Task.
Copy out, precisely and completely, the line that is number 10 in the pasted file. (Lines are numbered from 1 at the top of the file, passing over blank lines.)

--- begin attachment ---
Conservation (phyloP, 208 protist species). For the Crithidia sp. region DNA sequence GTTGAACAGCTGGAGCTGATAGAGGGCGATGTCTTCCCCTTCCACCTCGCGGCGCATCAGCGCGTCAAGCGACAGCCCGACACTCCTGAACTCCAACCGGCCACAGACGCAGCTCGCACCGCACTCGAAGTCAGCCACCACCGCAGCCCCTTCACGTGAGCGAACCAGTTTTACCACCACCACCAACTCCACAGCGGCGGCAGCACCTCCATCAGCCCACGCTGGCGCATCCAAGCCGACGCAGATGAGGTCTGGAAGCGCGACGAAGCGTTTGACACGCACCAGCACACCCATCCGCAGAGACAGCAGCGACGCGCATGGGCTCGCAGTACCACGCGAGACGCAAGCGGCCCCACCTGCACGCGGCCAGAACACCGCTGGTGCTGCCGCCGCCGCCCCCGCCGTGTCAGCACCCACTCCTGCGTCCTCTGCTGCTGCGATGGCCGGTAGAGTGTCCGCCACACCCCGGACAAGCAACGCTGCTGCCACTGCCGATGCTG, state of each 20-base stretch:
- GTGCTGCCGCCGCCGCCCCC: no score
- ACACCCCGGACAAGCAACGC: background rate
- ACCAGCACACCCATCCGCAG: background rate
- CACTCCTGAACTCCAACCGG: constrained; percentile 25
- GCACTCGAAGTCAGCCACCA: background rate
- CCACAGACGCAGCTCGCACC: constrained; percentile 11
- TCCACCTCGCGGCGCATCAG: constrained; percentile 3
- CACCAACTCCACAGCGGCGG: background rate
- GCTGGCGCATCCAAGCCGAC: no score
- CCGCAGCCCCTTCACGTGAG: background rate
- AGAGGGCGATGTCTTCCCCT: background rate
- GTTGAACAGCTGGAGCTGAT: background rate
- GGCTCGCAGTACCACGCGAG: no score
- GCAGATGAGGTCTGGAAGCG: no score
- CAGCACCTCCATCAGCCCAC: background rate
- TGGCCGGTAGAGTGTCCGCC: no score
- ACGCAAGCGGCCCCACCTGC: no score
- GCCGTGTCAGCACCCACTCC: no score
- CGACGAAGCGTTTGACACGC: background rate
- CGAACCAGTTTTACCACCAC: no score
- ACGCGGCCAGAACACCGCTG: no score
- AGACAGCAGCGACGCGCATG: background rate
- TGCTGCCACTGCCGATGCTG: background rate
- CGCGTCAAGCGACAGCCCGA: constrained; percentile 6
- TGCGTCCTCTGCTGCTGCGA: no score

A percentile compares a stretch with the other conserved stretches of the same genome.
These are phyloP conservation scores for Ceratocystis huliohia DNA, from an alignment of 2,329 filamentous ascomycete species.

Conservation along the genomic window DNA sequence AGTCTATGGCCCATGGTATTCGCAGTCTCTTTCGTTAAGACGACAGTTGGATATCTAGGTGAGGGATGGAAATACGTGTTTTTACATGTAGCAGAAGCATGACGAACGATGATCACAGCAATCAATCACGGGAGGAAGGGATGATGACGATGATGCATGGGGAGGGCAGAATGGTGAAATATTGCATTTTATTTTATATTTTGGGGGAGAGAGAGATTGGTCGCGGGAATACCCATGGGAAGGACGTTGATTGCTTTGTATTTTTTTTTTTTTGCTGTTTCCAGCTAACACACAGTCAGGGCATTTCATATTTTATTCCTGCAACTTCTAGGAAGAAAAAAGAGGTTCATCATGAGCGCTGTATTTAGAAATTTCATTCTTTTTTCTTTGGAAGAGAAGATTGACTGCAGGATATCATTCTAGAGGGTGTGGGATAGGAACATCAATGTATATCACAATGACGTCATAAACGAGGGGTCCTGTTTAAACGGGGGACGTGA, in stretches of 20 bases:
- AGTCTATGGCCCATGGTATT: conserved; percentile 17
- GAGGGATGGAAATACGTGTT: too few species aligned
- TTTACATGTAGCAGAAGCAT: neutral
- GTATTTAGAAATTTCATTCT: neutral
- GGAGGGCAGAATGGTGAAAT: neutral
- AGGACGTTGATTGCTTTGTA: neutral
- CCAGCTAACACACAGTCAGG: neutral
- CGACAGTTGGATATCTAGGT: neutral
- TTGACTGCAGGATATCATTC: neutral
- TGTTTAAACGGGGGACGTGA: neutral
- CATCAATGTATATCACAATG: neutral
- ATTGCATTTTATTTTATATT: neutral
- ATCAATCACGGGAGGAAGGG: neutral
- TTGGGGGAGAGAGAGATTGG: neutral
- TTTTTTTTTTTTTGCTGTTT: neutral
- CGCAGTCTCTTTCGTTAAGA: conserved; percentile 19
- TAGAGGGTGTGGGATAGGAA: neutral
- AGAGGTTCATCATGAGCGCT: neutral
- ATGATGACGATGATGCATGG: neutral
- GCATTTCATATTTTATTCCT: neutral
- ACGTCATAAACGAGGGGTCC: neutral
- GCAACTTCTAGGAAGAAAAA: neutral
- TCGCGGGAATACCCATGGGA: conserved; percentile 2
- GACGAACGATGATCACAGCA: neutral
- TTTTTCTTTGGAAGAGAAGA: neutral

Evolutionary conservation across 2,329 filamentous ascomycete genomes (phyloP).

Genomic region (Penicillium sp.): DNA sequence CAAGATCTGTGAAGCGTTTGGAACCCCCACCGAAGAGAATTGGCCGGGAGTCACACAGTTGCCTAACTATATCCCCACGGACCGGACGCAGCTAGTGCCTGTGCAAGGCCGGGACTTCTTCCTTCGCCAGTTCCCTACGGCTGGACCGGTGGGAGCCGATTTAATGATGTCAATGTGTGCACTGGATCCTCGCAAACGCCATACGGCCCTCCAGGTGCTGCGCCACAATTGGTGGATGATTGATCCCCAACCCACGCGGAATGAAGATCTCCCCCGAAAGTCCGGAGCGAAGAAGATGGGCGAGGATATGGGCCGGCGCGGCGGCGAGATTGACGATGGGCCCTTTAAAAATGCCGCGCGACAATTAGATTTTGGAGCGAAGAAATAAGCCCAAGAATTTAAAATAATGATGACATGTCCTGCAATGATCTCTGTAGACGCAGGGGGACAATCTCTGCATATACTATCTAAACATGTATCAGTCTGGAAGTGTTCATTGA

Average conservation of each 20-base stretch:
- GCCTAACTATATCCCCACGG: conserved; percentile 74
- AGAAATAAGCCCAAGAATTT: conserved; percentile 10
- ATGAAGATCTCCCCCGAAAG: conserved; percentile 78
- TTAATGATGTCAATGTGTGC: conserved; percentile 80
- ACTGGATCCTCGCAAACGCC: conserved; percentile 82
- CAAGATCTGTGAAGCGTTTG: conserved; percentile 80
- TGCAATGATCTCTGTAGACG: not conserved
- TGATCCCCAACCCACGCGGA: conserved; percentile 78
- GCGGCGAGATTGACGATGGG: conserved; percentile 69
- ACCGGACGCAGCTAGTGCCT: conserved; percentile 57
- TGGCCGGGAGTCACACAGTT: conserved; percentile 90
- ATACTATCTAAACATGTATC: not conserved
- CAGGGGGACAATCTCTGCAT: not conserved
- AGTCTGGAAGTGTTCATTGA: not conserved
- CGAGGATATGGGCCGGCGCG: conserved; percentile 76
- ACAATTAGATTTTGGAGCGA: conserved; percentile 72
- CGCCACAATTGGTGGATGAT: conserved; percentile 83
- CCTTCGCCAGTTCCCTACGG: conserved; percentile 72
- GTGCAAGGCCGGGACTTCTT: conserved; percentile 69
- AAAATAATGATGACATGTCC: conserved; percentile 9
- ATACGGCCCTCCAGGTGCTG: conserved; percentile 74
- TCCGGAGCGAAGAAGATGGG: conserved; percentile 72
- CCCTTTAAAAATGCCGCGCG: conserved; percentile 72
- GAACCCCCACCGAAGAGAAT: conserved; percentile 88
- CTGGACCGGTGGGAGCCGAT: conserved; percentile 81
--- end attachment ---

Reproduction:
- GCTGGCGCATCCAAGCCGAC: no score